2018-19 School Year–Week Fifteen+

Since Thanksgiving week is never a full week of school for us, I combined last week’s wrap-up with our full week this week, starting with our annual hand-and-footprint turkeys and our completed Thankful Tree for the year:

Turkey and Bunny have been doing one of my favorite things in chemistry…balancing equations. Unfortunately, I don’t think they enjoy that activity as much as I do. They have also been completing the square in math. They finally made it to the fourth act of Romeo and Juliet. Their creative writing assignments have focused on poetry. In history, they learned about Gregory the Great, among other things.

Ladybug worked a lot with decimals in math. She continued to practice outlining in writing. In science, she learned about horses’ diets…both what is good for them to eat, and what is bad. Her history lessons have focused on the Crusades. She’s also enjoying reading Justin Morgan had a Horse for the first time!

Chickadee practiced counting different kinds of coins in math. She also learned more beginning blends in reading. There’s been a lot of overlap between the words she’s learning to read and her spelling words, which is nice. We’re getting close to finishing Treasure from Grandma, and she was worried that was the last book in the series…until I told her we have two more books at home, and should be able to get the rest from the library!

We had a Christmas-related field trip this week, and it tied into our medieval-focused history for the year, too! We went to the Boar’s Head Festival for the first time since Chickadee was a baby. It was a lot of fun to experience the production again, and it gave us a good approximation of a medieval celebration.

The Boar’s Head Festival

The boar’s head in hand bear I
bedecked with bays and rosemary.
And I pray you my masters, be merry,
Quot estis in convivio.
Caput apri defero,
Reddens laudes Domino.

The boar’s head, as I understand,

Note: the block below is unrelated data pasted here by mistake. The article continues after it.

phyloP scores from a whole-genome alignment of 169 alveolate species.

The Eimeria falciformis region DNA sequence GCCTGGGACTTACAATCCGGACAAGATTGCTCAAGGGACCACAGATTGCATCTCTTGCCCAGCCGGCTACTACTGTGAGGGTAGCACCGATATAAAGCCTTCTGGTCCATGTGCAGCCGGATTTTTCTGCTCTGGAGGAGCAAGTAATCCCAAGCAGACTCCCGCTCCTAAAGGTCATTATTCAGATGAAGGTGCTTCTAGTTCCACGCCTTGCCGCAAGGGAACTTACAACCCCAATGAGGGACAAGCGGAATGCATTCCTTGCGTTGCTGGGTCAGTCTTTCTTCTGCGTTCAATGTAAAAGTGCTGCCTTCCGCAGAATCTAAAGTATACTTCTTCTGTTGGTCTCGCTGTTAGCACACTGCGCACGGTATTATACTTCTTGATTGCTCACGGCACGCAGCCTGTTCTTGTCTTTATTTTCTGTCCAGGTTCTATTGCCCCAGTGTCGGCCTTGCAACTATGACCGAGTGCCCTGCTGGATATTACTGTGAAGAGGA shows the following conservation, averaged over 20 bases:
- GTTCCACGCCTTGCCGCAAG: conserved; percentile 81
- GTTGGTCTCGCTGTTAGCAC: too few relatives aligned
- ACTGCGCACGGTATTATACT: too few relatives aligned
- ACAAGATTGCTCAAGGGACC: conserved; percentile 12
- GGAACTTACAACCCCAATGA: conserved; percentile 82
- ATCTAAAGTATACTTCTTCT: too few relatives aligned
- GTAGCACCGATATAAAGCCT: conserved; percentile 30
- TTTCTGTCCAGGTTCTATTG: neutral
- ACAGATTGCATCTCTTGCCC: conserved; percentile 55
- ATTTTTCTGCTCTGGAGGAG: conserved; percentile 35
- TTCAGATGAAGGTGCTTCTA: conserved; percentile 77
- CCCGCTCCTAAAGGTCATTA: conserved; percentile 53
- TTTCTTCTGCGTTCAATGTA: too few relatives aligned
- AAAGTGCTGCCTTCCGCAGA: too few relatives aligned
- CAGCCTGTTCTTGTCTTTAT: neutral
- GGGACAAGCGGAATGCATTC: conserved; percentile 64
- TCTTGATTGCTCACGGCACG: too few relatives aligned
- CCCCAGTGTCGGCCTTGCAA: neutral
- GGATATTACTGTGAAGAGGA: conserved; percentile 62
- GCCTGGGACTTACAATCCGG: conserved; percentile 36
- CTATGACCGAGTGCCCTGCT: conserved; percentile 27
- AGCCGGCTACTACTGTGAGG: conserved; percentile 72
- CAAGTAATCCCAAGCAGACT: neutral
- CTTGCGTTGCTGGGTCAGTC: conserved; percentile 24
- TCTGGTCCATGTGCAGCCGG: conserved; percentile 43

Is the bravest dish in all the land.
When thus bedecked with a gay garland,
Let us servere cantico.
Caput apri defero,
Reddens laudes Domino.

Our steward has provided this
In honor of the King of Bliss;
Which on this day to be served is,
In Regimensi atrio.
Caput apri defero,
Reddens laudes Domino.

The mightiest hunter of them all
We honor in this festal hall
Born of a humble virgin mild,
Heaven’s King became a helpless Child.
Caput apri defero,
Reddens laudes Domino.

He hunted down through earth and hell
The swart boar death until it fell.
This mighty deed for us was done.
Therefore sing we in unison:
Caput apri defero,
Reddens laudes Domino.

Let not this boar’s head cause alarm,
The huntsman drew his power to harm.
So death, which still appears so grim,
Has yielded all its power to Him!
Caput apri defero,
Reddens laudes Domino.

On Friday night, we had the opportunity to attend a performance of the Boar’s Head Festival, at Peace Lutheran Church in St. Louis. It’s been 12 years since I’ve gotten to go to the festival (at a different church), so I was very excited to refresh my memory about it, and to take the children, and see their reactions. (I wasn’t disappointed!) It also fit in well with our “Christmas in England” theme for Christmas School this year.

All of the children loved it, even Chickadee. There was so much to watch and listen to, and even though we were sitting in the back, because of all of the activity in the aisles of the church, they had plenty to look at. There was dancing and various musical performances (including a bagpiper, trumpets, and madrigals), and entertainment from a court jester (hilarious!), in addition to the presentation of the feast, the yule log, the wassailers, and the nativity story at the end.

If you’ve never been to a Boar’s Head Festival before, here’s a rough outline:

The Courtly Story

  • The Coming of the Yule Sprite
  • The Approach of the Herald Banners
  • Procession of the Beefeaters
  • The Boar’s Head Procession
  • Court Entertainment